Choosing the Right Roofing Material
An old song says “you’re never fully dressed without a smile.” While it might not be as catchy, it’s also true that no house is complete without an attractive and watertight roof. While we won’t quit our day jobs to write song lyrics, we will note that selecting the roofing material for a house is a decision that must be made keeping a multitude of factors in mind.
Not only is the roof’s appearance often a primary visual element of a house’s design, but the weather-tightness and longevity of a roof is a major concern for the homeowner. Many good options are available and each material has its own benefits and drawbacks that should be considered.
Asphalt Shingles: The most common and cost-effective roofing material, asphalt shingles are much improved from the basic three-tab or strip shingles that were common years ago, which are still used on lower-cost homes. Typically called “architectural” or “dimensional” shingles, heavy-duty asphalt shingles are made with multiple layers of asphalt, giving them a thicker edge and more pronounced shadow line than strip shingles. This manufacturing method allows the shingles to be shaped to resemble wood or slate roofs, creating an attractive visual texture. Manufacturers offer a huge variety of textures and colors, allowing asphalt roofs to complement almost any palette of materials. Warranties are commonly 40-50 years, with lifetime warranties available from some companies. Asphalt is effective across a large range of roof slopes and can be used on pitches as low as 4/12, with some manufacturers allowing even flatter pitches. Although some color fading can be expected, the appearance of an asphalt shingle roof doesn’t greatly change over its lifetime.
Wood Shakes and Wood Shingles: A classic traditional building material, wood shakes are appropriate for Shingle Style, colonial, and Nantucket-style architecture. When used with wall shingles or clapboard siding, they provide a timeless appearance. As a natural material, they are not a good choice for extremely arid areas with a high probability of fires. The most common wood used in roofing shakes and shingles is cedar, although redwood is used as well. Shakes are made by splitting logs, and are most often left with the rough split faces showing to create a more regularly shaped product.
Wood shingles are sawn on both sides, are thinner than shakes and are butt and square. A properly installed and maintained wood roof can last 50 years. One of the most attractive features of a wood shake or shingle roof is the naturally weathering finish. Not every homeowner appreciates or wants the appearance of a natural material with a “living” finish that changes over time, but for those who are seeking the look of that traditional weathering, wood shakes or shingles roofs are unmatched. The initial cost of a wood shake or shingle roof can be three to four times as much as asphalt shingles. Because wood roofing is subject to decay, it must be carefully installed so that it can breathe, most often over a ventilated underlayment.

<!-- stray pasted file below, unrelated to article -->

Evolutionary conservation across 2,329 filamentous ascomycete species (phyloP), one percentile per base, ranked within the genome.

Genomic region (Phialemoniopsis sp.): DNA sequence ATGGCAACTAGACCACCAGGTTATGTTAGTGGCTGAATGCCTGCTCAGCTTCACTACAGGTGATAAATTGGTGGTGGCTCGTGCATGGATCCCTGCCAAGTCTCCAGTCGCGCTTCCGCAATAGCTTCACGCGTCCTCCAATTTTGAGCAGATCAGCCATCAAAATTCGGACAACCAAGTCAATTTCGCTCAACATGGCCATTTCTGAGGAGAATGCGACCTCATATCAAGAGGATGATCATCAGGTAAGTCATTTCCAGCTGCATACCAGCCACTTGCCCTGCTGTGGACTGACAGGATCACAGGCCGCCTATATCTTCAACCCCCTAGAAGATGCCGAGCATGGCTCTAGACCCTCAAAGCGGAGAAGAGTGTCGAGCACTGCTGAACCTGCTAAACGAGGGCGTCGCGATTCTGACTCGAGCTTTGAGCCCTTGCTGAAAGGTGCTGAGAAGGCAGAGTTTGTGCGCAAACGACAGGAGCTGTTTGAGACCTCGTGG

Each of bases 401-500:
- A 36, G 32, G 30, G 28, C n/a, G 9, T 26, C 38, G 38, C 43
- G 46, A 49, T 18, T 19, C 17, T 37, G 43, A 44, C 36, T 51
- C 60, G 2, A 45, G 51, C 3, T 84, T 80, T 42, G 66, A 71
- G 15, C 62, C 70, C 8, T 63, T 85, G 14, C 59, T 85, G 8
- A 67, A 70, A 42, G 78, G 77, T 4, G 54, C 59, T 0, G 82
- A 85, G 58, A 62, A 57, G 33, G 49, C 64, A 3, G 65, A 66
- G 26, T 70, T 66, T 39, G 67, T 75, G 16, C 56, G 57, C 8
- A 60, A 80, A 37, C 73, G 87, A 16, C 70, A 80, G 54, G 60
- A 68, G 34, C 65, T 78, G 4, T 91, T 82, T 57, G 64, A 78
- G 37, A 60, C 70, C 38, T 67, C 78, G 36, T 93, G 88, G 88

Metal Roofing: Most metal roofing used residentially is standing seam, although flat seamed roofing is used on very low slopes or complex curved surfaces. Standing seam roofing is typically made from aluminum, steel or copper, although less frequently other metals such as titanium can be used. Aluminum’s natural resistance to corrosion makes it an excellent choice for marine environments where salt can accelerate corrosion. Steel roofing tends to be slightly less expensive than aluminum, and it can be coated with either zinc (galvanized) or a zinc/aluminum alloy (galvalume), or it can receive a painted finish to provide protection to the metal – infinite color options are available. Copper roofing can be left unprotected, since the natural oxidization of the metal creates a natural protective coating called patina.
The patina naturally develops over time, changing from the bright finish of a new penny to a dark bronze in just a few weeks, ultimately turning to a pale green color after months or years of weathering. Since metal roofing has been used for centuries, it can complement almost any architectural style. It is forgiving of low slopes, particularly when flat seamed. While steel or aluminum roofing costs around three to four times as much as an asphalt shingle roof, and copper roofing even more, its life span can be 50-100 years. Metal roof installers must take care to use compatible metals throughout a roofing installation, since placing dissimilar metals against one another can degrade metals through a process called galvanic corrosion, drastically shortening a roof’s life.
Natural Slate: One of the longest-lasting roofing materials, slate has a long history as a building component. Most often used in traditional architecture, slate gives an impression of permanence and quality to any structure. That long life comes at a price, as a slate roof can cost up to three times as much as a metal roof. Since slate is a type of stone, slate roofing tiles weigh far more than any other roofing option, and that great weight must be accounted for during the structural design of a home. The flashing used with a slate roof is likely to be the weakest link in the roofing system, so the installer should pay careful attention to detailing and installation to ensure the entire roofing system lasts as long as the slates themselves.
Regardless of style or budget, every house needs a reliable and beautiful roofing system. Selecting the right material for the job will help keep a smile on the owner’s face for years to come.
Written by Alan Cook, studio director at PCA